Bernard, Mr Lamb and Mildred watched Lennox-Brown’s face carefully. The man seemed to be growing angrier with every second that passed. Bernad was feeling increasingly uneasy. It could not have been planer that Sir Gregory had imparted some very unwelcome information.
“What’s up, sir?” Mildred asked, a trifle nervous.
Lennox-Brown was glaring at Bernard. “It turns out,” he said, “that the whole of Whitehall knows this information.”
Bernard was smiling. That was good news. He was sure of it. “So they’ve put a stop to the coup?” he asked.
Lennox-Brown nodded. “Indeedthey they have,” he said darkly as if this was the worst news that he could have possibly been given. He glared at Bernard in particular as if the whole thing was Bernard’s own fault. “That was Sir Gregory,” he said as if that wasn’t abundantly obvious to all. “He tells me that seventy people have already put in applications for Mr Wilson’s job. Not only that, he says that everyone’s efforts have been wasted.”
Bernard was still smiling. He still couldn’t see what was so terrible about anything that his superior had said thus far. “Why have they been wasted?” he asked.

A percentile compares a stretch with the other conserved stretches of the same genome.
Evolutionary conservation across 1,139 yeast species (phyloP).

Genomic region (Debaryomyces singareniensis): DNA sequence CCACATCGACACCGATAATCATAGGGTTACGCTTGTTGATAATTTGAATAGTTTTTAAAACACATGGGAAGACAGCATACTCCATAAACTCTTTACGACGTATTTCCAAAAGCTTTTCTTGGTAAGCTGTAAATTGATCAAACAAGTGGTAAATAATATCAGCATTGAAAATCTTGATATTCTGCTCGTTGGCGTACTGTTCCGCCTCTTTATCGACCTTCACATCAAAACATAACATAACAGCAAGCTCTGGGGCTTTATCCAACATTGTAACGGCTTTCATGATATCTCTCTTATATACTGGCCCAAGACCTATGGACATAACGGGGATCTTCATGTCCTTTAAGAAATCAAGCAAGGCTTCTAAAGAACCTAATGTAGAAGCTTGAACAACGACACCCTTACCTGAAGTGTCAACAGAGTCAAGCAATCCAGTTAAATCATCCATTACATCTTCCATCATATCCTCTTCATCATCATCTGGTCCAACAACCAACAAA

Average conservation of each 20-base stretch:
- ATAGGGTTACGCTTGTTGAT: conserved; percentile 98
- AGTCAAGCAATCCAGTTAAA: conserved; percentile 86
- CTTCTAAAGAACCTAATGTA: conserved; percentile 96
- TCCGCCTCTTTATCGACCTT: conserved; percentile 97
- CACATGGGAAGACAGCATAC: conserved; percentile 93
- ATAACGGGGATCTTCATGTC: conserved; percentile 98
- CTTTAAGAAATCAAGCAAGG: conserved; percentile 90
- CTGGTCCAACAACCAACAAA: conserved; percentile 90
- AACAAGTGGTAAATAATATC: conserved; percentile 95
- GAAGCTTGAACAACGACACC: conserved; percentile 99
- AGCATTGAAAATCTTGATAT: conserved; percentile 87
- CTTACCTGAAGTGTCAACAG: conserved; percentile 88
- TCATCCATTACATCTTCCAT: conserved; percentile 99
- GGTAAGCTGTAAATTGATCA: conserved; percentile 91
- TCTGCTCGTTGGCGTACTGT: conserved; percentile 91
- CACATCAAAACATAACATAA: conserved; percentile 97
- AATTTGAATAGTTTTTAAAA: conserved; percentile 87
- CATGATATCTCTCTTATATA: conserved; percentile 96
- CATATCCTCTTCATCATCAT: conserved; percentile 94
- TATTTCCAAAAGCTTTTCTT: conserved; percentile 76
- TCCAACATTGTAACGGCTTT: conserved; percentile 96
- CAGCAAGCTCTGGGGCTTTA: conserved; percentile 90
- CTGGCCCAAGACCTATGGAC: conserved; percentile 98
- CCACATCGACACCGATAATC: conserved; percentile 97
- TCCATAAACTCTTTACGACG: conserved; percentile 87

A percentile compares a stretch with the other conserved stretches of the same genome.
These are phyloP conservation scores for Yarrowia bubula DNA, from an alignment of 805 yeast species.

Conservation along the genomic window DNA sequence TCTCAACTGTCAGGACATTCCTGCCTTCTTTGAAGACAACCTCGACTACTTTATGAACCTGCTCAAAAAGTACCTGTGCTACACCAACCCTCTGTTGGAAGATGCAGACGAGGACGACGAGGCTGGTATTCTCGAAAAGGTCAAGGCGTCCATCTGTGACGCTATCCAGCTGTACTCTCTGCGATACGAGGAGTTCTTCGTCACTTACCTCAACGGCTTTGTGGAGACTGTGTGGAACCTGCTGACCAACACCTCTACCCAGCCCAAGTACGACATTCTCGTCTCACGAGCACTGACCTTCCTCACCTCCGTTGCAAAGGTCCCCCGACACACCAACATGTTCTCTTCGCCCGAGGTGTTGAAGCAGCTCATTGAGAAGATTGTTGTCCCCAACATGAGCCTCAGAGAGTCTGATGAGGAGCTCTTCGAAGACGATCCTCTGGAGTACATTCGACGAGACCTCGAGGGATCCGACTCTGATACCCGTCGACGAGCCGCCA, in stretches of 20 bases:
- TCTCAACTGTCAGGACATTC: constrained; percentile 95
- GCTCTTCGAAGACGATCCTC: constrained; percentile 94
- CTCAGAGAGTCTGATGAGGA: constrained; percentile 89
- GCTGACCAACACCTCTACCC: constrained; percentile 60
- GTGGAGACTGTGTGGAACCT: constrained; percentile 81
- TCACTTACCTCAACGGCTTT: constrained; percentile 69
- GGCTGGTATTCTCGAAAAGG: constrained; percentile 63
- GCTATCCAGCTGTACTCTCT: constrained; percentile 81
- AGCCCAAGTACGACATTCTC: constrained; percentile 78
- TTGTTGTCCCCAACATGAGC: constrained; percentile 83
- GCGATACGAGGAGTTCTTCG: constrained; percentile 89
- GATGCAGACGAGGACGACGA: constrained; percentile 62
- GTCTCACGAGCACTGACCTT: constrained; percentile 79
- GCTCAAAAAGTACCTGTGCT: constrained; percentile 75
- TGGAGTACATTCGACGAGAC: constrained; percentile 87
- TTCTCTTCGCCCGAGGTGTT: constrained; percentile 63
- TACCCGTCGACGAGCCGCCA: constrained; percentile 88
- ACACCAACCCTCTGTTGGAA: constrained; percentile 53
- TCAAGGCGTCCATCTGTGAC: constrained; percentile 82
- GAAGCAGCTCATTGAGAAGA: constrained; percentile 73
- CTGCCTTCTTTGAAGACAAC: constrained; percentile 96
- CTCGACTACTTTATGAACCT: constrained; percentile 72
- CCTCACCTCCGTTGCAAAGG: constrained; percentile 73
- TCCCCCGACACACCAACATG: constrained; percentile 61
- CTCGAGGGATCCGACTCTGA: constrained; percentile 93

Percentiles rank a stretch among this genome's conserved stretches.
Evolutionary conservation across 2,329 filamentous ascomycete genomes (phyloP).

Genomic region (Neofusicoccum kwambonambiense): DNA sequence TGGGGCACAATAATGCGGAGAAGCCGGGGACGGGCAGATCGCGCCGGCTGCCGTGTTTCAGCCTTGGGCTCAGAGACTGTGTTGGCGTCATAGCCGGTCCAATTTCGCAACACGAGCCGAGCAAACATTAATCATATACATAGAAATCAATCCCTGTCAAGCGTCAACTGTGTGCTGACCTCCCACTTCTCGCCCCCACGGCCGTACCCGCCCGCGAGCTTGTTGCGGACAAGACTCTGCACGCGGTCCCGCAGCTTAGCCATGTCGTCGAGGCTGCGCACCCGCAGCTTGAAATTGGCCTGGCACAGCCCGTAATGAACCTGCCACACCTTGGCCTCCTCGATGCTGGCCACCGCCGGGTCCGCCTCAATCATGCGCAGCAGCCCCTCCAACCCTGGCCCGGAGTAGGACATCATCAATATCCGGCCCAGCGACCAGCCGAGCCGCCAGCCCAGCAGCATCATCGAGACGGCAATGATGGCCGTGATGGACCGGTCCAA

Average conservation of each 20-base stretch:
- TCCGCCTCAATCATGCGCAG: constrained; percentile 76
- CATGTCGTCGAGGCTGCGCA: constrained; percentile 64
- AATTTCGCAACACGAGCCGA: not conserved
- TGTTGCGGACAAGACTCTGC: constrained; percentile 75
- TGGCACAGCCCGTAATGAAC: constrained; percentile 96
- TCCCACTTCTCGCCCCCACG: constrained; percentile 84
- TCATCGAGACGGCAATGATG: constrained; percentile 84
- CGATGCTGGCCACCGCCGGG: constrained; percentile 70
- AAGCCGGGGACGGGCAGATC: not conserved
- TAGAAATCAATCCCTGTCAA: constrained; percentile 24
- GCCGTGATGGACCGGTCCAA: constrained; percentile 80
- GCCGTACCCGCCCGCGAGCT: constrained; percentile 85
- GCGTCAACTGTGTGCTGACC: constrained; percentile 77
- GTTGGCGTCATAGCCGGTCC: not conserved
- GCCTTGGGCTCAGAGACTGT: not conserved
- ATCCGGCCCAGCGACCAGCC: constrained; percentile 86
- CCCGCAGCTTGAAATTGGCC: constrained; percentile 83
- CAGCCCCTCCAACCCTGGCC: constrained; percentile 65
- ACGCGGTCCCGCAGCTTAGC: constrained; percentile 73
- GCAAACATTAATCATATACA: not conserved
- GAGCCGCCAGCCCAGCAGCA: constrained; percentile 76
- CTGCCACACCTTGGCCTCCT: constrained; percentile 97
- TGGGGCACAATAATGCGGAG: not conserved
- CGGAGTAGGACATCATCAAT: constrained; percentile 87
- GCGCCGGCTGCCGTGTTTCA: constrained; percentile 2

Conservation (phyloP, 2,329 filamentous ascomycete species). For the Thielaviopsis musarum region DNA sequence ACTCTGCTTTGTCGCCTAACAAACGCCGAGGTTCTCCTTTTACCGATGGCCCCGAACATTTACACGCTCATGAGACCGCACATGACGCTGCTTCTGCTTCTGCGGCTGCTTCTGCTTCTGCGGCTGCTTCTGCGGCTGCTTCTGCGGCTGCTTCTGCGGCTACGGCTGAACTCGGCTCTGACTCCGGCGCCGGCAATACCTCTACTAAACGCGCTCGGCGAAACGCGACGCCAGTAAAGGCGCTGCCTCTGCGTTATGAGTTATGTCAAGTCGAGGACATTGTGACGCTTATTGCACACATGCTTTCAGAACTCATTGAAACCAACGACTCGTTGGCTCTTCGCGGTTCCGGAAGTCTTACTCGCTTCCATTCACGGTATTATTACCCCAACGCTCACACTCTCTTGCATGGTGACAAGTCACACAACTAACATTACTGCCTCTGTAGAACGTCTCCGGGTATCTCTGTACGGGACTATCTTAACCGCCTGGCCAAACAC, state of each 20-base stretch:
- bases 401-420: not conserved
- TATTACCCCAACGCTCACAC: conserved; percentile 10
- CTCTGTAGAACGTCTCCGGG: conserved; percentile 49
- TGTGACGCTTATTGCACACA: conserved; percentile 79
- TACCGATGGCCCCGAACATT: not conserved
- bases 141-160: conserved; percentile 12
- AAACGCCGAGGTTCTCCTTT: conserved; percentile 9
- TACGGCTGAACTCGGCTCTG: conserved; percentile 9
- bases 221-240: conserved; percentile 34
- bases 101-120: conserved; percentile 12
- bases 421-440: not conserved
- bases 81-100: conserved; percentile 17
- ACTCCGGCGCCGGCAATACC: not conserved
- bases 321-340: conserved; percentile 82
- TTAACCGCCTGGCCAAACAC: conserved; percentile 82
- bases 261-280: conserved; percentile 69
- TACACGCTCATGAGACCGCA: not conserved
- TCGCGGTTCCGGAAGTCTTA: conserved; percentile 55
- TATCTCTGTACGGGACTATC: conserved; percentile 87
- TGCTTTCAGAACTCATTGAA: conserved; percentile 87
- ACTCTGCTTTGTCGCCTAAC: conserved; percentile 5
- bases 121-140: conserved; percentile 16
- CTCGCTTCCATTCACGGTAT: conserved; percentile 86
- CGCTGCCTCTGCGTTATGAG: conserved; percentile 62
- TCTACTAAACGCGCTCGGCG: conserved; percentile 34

“Because her majesty the queen has already intervened,” Lennox-Brown said mutinously. “Sir Gregory says that the coup has been brought to a halt. The prime minister is safe for now.” He scowled down at the floor as if every one of his dreams had been simultaneously crushed.
Bernard nodded. “I’m glad to hear it,” he said brightly.
“Well I’m not.” As Lennox-Brown shouted these words into the silence of the room, Bernard and Mildred glanced at each other. It seemed to them as if Lennox-Brown was angrier than he had ever been, though Bernard didn’t know why. Things were difficult enough for Britain at the moment. The very last thing they needed was a coup to overthrow the government. That would only have made things worse. Bernard was sure of it.